How we change what others think, feel, believe and do
The Capability Index
One of the major problems with many processes is that we demand more of them than they are capable of delivering. Exhorting or punishing the people in the process is particularly futile in such circumstances. Only through full understanding of the process capability in relation to the given specification limits can we determine the real potential of the process.
How it works
Given a single specification, for example when manufacturing a steel rod, no two rods will be exactly the same length and there will be a measurable distribution of sizes of rod. If we look at the distribution of rod sizes relative to the lower and upper specification limits, the diagram below show some possible results. We can see that all rods in case (a) will easily be within specification whilst a number of rods in (d) will be rejected.
Process output within specifcation limits
This fitting within given limits may be given a numerical value which is known as ‘Cp’. Cp compares the width of the distribution with the width between the specification limits and will thus highlight the problem case (d) in the above diagram. However, cases (b) and (c) are at risk because a slight shift in the average will result in the distribution sliding out of specification on one side or the other. Cp does not capture this, but a modified (and more commonly used) measurement, known as ‘Cpk’, is used to take into account off-centre distributions.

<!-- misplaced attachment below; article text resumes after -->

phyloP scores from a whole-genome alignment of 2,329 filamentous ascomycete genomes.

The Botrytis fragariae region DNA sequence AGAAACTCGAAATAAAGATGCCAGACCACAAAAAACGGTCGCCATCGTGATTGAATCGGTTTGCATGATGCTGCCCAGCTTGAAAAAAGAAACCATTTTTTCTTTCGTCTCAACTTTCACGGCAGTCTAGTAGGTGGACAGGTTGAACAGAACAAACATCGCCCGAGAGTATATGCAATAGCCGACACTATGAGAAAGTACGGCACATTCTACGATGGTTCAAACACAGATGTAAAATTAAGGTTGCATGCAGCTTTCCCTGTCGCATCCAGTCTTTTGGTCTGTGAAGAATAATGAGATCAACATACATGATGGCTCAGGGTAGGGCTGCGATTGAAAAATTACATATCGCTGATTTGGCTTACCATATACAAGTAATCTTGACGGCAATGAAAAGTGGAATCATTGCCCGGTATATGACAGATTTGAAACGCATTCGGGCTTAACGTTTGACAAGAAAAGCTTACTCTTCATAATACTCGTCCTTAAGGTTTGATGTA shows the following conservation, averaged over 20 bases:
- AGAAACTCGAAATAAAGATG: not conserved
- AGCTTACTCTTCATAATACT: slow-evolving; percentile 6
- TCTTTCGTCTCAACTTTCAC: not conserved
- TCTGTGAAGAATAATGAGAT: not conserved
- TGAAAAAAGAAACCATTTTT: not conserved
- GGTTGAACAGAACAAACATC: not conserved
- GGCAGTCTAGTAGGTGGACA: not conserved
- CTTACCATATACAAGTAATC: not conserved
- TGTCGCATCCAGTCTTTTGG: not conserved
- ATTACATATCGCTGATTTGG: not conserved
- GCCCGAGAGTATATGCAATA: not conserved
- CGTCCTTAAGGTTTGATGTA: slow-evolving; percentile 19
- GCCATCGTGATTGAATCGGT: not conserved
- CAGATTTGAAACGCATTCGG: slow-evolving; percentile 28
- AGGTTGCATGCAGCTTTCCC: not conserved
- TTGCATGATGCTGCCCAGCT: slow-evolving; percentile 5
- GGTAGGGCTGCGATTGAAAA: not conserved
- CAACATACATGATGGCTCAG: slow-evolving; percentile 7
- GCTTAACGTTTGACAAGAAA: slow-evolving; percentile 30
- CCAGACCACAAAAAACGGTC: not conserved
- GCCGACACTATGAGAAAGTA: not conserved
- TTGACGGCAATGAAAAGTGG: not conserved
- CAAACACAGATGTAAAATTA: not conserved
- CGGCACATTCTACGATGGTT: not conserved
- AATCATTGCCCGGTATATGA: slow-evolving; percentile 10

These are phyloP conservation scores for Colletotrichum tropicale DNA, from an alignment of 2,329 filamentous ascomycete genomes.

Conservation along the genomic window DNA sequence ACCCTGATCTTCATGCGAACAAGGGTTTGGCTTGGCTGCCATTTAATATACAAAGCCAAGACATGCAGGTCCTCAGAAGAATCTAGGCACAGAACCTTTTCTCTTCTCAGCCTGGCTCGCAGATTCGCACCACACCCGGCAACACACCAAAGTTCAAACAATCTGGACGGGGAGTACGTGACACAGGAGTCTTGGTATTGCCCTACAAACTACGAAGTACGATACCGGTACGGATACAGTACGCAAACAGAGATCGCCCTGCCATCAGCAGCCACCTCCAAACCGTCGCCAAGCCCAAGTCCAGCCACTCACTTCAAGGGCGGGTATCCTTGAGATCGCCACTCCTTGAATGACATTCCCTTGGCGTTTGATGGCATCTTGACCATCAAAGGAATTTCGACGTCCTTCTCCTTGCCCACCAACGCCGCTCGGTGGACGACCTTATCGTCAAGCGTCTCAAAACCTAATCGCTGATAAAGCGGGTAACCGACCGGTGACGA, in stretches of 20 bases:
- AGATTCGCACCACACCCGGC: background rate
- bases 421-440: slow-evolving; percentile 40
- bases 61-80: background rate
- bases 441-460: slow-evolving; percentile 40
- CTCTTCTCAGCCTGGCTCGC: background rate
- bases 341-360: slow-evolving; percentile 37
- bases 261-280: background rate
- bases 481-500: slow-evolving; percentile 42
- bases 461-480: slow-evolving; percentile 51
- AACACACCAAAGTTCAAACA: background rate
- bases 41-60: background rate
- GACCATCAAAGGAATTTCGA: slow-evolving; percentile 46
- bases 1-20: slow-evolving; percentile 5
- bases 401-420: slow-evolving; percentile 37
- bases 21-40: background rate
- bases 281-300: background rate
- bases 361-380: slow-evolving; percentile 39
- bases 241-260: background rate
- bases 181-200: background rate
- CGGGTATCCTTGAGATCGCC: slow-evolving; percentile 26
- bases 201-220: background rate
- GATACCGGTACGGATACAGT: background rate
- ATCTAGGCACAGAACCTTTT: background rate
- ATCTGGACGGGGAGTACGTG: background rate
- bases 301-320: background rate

Calculation for Cp and Cpk
How to do it
1. Identify the process to be measured and the upper and lower specification limits (USL and LSL).
2. Measure the performance of the process under standard working conditions (Note: do not take it off line or measure just after calibration as these optimal conditions will not highlight the true operating capability).
3. Verify that the process is in a state of statistical control with no special causes of variation. This can be done by plotting a Control Chart and looking for trends, shifts, cycles or outliers.
4. Calculate the mean and standard deviation of the distribution of measures.
5. Calculate Cp and/or Cpk as in the diagram below.
Calculation detail for Cp and Cpk
6. The table below may be used to help interpret the final measure and derive consequent improvement action.
Next time: Morphological Analysis
This article first appeared in Quality World, the journal of the Institute for Quality Assurance
And the big